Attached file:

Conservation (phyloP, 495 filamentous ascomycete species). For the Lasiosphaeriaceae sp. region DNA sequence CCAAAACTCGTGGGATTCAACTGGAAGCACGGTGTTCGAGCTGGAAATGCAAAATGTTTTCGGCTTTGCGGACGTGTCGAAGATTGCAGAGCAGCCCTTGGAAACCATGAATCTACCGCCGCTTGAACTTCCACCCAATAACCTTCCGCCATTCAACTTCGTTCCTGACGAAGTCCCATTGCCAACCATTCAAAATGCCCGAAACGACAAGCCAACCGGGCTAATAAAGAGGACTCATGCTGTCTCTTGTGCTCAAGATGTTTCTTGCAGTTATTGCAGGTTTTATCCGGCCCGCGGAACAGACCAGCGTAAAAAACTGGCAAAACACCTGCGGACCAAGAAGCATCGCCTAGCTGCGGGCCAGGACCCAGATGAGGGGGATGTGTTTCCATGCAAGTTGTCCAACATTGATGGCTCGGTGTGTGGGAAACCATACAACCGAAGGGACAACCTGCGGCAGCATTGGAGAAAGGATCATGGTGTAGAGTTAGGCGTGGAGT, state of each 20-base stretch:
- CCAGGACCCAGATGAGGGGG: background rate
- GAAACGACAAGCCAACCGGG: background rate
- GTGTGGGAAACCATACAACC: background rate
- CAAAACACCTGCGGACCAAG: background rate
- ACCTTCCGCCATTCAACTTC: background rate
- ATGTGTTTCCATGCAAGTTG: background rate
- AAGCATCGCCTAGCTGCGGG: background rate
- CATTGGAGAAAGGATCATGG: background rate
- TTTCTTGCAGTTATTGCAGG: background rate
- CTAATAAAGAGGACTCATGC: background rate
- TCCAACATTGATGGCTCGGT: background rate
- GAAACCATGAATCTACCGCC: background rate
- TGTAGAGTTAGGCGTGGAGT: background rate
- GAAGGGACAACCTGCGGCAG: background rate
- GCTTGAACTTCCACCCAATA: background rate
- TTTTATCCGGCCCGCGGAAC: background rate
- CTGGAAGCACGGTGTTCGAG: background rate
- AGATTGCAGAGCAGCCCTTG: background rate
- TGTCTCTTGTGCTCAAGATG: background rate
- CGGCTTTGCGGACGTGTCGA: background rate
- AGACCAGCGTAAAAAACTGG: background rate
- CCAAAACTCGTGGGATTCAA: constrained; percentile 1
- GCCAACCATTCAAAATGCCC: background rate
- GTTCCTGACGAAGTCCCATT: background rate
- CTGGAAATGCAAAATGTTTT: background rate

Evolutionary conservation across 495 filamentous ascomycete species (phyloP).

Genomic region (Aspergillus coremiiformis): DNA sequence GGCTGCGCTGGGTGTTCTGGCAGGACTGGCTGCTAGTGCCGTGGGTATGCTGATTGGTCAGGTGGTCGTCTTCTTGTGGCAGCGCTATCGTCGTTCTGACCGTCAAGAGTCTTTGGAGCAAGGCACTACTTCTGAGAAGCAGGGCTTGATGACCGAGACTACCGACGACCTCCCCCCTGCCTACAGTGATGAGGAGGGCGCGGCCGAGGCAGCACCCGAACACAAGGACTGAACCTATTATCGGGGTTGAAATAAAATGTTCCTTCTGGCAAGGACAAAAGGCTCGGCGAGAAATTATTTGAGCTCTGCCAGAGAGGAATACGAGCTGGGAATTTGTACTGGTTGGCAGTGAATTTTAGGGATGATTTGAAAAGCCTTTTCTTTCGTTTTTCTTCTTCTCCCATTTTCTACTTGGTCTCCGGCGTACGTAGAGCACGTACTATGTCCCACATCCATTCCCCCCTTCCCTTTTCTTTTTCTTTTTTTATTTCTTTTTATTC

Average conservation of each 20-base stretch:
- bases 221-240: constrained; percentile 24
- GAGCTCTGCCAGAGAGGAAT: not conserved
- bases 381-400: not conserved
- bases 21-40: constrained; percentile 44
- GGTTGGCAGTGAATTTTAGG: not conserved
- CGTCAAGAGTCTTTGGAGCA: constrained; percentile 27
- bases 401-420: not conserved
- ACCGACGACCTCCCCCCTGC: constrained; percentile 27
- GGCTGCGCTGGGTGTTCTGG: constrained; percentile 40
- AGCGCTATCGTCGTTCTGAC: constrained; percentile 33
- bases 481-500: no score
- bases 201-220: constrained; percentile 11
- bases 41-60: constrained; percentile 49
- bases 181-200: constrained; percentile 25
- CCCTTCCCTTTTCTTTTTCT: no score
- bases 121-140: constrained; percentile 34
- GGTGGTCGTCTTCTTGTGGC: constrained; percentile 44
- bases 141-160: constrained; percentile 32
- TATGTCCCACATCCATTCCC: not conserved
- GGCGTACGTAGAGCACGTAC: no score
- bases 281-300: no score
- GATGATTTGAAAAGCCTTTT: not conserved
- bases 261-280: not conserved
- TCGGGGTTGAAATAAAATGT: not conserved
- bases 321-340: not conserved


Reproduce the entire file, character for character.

Conservation (phyloP, 495 filamentous ascomycete species). For the Lasiosphaeriaceae sp. region DNA sequence CCAAAACTCGTGGGATTCAACTGGAAGCACGGTGTTCGAGCTGGAAATGCAAAATGTTTTCGGCTTTGCGGACGTGTCGAAGATTGCAGAGCAGCCCTTGGAAACCATGAATCTACCGCCGCTTGAACTTCCACCCAATAACCTTCCGCCATTCAACTTCGTTCCTGACGAAGTCCCATTGCCAACCATTCAAAATGCCCGAAACGACAAGCCAACCGGGCTAATAAAGAGGACTCATGCTGTCTCTTGTGCTCAAGATGTTTCTTGCAGTTATTGCAGGTTTTATCCGGCCCGCGGAACAGACCAGCGTAAAAAACTGGCAAAACACCTGCGGACCAAGAAGCATCGCCTAGCTGCGGGCCAGGACCCAGATGAGGGGGATGTGTTTCCATGCAAGTTGTCCAACATTGATGGCTCGGTGTGTGGGAAACCATACAACCGAAGGGACAACCTGCGGCAGCATTGGAGAAAGGATCATGGTGTAGAGTTAGGCGTGGAGT, state of each 20-base stretch:
- CCAGGACCCAGATGAGGGGG: background rate
- GAAACGACAAGCCAACCGGG: background rate
- GTGTGGGAAACCATACAACC: background rate
- CAAAACACCTGCGGACCAAG: background rate
- ACCTTCCGCCATTCAACTTC: background rate
- ATGTGTTTCCATGCAAGTTG: background rate
- AAGCATCGCCTAGCTGCGGG: background rate
- CATTGGAGAAAGGATCATGG: background rate
- TTTCTTGCAGTTATTGCAGG: background rate
- CTAATAAAGAGGACTCATGC: background rate
- TCCAACATTGATGGCTCGGT: background rate
- GAAACCATGAATCTACCGCC: background rate
- TGTAGAGTTAGGCGTGGAGT: background rate
- GAAGGGACAACCTGCGGCAG: background rate
- GCTTGAACTTCCACCCAATA: background rate
- TTTTATCCGGCCCGCGGAAC: background rate
- CTGGAAGCACGGTGTTCGAG: background rate
- AGATTGCAGAGCAGCCCTTG: background rate
- TGTCTCTTGTGCTCAAGATG: background rate
- CGGCTTTGCGGACGTGTCGA: background rate
- AGACCAGCGTAAAAAACTGG: background rate
- CCAAAACTCGTGGGATTCAA: constrained; percentile 1
- GCCAACCATTCAAAATGCCC: background rate
- GTTCCTGACGAAGTCCCATT: background rate
- CTGGAAATGCAAAATGTTTT: background rate

Evolutionary conservation across 495 filamentous ascomycete species (phyloP).

Genomic region (Aspergillus coremiiformis): DNA sequence GGCTGCGCTGGGTGTTCTGGCAGGACTGGCTGCTAGTGCCGTGGGTATGCTGATTGGTCAGGTGGTCGTCTTCTTGTGGCAGCGCTATCGTCGTTCTGACCGTCAAGAGTCTTTGGAGCAAGGCACTACTTCTGAGAAGCAGGGCTTGATGACCGAGACTACCGACGACCTCCCCCCTGCCTACAGTGATGAGGAGGGCGCGGCCGAGGCAGCACCCGAACACAAGGACTGAACCTATTATCGGGGTTGAAATAAAATGTTCCTTCTGGCAAGGACAAAAGGCTCGGCGAGAAATTATTTGAGCTCTGCCAGAGAGGAATACGAGCTGGGAATTTGTACTGGTTGGCAGTGAATTTTAGGGATGATTTGAAAAGCCTTTTCTTTCGTTTTTCTTCTTCTCCCATTTTCTACTTGGTCTCCGGCGTACGTAGAGCACGTACTATGTCCCACATCCATTCCCCCCTTCCCTTTTCTTTTTCTTTTTTTATTTCTTTTTATTC

Average conservation of each 20-base stretch:
- bases 221-240: constrained; percentile 24
- GAGCTCTGCCAGAGAGGAAT: not conserved
- bases 381-400: not conserved
- bases 21-40: constrained; percentile 44
- GGTTGGCAGTGAATTTTAGG: not conserved
- CGTCAAGAGTCTTTGGAGCA: constrained; percentile 27
- bases 401-420: not conserved
- ACCGACGACCTCCCCCCTGC: constrained; percentile 27
- GGCTGCGCTGGGTGTTCTGG: constrained; percentile 40
- AGCGCTATCGTCGTTCTGAC: constrained; percentile 33
- bases 481-500: no score
- bases 201-220: constrained; percentile 11
- bases 41-60: constrained; percentile 49
- bases 181-200: constrained; percentile 25
- CCCTTCCCTTTTCTTTTTCT: no score
- bases 121-140: constrained; percentile 34
- GGTGGTCGTCTTCTTGTGGC: constrained; percentile 44
- bases 141-160: constrained; percentile 32
- TATGTCCCACATCCATTCCC: not conserved
- GGCGTACGTAGAGCACGTAC: no score
- bases 281-300: no score
- GATGATTTGAAAAGCCTTTT: not conserved
- bases 261-280: not conserved
- TCGGGGTTGAAATAAAATGT: not conserved
- bases 321-340: not conserved